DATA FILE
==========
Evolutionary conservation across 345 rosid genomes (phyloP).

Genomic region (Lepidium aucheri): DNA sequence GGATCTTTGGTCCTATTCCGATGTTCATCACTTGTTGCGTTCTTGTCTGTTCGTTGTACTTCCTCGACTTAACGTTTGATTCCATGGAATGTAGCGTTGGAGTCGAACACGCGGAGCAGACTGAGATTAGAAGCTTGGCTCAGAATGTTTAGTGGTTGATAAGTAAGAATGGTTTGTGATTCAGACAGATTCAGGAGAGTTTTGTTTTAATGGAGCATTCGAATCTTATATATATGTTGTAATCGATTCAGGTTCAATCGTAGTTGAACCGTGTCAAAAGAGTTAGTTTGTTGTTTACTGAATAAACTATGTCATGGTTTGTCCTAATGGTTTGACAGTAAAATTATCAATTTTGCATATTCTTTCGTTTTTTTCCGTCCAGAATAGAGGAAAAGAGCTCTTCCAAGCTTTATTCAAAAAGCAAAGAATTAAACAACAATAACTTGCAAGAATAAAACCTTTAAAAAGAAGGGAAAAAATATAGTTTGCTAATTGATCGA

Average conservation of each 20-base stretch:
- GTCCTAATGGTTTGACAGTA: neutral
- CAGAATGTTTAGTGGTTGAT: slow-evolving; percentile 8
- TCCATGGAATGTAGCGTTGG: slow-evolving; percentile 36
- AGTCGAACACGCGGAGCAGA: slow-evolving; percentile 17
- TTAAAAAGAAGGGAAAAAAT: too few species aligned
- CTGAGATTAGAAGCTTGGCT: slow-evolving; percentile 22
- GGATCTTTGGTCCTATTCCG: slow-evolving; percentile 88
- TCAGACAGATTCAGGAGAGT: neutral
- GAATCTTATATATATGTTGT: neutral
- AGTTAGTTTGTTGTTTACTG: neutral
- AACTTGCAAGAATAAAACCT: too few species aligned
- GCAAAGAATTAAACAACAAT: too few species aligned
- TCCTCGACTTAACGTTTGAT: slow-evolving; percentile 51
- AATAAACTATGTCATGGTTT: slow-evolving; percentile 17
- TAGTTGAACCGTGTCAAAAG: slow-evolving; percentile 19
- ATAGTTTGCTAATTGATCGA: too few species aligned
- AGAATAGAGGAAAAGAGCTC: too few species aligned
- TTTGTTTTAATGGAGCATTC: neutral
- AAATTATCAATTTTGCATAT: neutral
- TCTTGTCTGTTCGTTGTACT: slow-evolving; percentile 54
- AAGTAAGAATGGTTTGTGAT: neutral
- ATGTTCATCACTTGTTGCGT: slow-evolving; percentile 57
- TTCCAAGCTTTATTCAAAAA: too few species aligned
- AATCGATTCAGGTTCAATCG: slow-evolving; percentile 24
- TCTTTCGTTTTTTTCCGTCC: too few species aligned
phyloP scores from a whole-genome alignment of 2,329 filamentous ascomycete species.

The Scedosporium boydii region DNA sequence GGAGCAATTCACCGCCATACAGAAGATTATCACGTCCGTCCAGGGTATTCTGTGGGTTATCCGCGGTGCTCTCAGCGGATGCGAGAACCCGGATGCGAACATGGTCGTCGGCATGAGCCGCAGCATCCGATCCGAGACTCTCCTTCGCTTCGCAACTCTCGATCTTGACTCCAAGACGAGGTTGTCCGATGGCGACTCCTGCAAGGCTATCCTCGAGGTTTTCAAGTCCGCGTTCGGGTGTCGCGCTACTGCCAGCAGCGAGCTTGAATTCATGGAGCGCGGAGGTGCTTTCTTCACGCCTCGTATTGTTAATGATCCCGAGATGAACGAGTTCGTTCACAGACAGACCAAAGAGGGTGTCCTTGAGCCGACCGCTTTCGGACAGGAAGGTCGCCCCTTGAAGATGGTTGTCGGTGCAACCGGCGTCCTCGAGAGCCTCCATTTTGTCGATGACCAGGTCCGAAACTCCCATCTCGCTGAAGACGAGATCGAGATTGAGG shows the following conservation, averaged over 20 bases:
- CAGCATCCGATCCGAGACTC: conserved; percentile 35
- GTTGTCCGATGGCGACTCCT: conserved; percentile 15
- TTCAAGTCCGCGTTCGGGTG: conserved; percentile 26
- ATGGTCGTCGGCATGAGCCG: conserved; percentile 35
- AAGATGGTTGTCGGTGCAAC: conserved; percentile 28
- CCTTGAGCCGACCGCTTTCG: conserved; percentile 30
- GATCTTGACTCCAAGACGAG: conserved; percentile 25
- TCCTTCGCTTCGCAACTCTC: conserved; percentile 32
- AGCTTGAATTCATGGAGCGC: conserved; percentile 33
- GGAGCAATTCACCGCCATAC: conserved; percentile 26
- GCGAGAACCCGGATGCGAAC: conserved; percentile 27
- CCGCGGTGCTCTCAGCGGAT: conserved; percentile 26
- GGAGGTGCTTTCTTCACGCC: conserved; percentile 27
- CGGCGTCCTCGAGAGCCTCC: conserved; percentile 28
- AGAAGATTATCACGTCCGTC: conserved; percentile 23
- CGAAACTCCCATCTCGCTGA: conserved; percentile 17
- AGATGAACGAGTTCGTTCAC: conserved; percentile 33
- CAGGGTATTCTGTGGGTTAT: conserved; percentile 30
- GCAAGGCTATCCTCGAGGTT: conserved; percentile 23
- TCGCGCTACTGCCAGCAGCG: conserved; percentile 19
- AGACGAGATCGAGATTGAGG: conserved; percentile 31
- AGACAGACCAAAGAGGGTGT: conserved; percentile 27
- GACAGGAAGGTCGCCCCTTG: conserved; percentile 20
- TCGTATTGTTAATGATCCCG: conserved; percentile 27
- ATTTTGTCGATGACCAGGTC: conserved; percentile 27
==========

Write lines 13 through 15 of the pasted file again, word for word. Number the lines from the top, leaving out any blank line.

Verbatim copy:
- AGTTAGTTTGTTGTTTACTG: neutral
- AACTTGCAAGAATAAAACCT: too few species aligned
- GCAAAGAATTAAACAACAAT: too few species aligned